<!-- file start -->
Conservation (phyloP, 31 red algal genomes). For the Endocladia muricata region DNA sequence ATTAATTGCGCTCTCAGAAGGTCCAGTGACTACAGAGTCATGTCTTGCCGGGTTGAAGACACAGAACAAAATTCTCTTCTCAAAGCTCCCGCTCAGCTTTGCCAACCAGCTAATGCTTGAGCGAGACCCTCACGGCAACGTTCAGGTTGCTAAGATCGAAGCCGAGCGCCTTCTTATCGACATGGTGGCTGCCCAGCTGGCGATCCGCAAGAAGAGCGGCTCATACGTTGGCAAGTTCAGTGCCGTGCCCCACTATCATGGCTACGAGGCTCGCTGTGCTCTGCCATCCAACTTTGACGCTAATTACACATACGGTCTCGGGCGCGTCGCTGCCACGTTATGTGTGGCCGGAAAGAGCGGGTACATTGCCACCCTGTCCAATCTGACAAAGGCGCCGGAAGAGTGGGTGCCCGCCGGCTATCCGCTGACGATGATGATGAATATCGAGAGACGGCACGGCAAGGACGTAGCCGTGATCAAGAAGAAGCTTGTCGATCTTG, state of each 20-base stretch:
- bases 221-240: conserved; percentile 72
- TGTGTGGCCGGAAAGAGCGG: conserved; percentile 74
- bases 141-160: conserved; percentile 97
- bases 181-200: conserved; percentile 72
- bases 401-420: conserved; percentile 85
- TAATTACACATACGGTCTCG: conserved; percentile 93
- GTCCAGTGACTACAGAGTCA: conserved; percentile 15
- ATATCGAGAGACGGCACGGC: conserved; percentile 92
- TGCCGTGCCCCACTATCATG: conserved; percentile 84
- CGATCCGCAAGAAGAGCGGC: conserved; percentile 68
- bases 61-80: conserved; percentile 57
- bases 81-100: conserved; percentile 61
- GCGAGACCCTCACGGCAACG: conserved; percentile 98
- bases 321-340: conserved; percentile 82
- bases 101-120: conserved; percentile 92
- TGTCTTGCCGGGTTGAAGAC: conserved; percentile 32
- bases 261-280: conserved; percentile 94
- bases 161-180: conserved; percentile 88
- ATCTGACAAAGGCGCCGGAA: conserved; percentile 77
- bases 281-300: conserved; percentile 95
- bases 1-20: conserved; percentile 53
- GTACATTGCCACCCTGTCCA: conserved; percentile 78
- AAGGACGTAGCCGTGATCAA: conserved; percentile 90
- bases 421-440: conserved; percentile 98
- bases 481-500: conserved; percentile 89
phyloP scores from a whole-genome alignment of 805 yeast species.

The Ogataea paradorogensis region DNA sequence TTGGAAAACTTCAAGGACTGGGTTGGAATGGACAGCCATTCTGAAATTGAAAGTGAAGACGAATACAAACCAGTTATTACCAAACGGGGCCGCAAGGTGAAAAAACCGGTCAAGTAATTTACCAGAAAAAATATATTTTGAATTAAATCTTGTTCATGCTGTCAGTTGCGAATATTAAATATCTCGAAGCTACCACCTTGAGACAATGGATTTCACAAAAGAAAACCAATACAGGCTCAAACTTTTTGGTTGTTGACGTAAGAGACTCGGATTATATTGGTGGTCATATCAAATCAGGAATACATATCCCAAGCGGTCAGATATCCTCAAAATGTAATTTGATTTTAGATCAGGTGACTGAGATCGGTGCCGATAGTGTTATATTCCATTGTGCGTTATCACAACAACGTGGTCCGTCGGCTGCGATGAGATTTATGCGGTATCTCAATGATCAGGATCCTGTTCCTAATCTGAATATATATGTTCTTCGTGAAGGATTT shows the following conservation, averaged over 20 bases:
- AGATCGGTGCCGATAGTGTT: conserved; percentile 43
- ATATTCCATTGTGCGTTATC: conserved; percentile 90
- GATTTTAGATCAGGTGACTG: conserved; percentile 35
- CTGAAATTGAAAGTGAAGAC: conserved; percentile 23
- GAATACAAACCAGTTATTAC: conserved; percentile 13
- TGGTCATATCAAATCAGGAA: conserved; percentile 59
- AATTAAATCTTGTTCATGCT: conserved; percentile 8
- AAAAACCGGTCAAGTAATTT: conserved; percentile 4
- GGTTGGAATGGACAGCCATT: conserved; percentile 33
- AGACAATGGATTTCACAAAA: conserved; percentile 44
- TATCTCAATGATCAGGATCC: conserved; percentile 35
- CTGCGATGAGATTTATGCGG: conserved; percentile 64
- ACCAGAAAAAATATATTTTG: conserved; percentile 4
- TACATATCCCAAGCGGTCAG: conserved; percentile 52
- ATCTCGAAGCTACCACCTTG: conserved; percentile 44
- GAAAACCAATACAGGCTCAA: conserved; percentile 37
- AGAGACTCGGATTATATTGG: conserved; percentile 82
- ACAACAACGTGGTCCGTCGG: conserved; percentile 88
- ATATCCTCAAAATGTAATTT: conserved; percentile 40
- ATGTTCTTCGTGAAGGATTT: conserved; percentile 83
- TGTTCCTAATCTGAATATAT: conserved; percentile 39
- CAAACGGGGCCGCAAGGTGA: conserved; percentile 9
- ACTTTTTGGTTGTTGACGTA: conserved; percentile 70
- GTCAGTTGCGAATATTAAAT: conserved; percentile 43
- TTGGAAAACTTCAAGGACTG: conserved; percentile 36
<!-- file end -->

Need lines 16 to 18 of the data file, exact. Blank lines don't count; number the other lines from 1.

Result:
- bases 101-120: conserved; percentile 92
- TGTCTTGCCGGGTTGAAGAC: conserved; percentile 32
- bases 261-280: conserved; percentile 94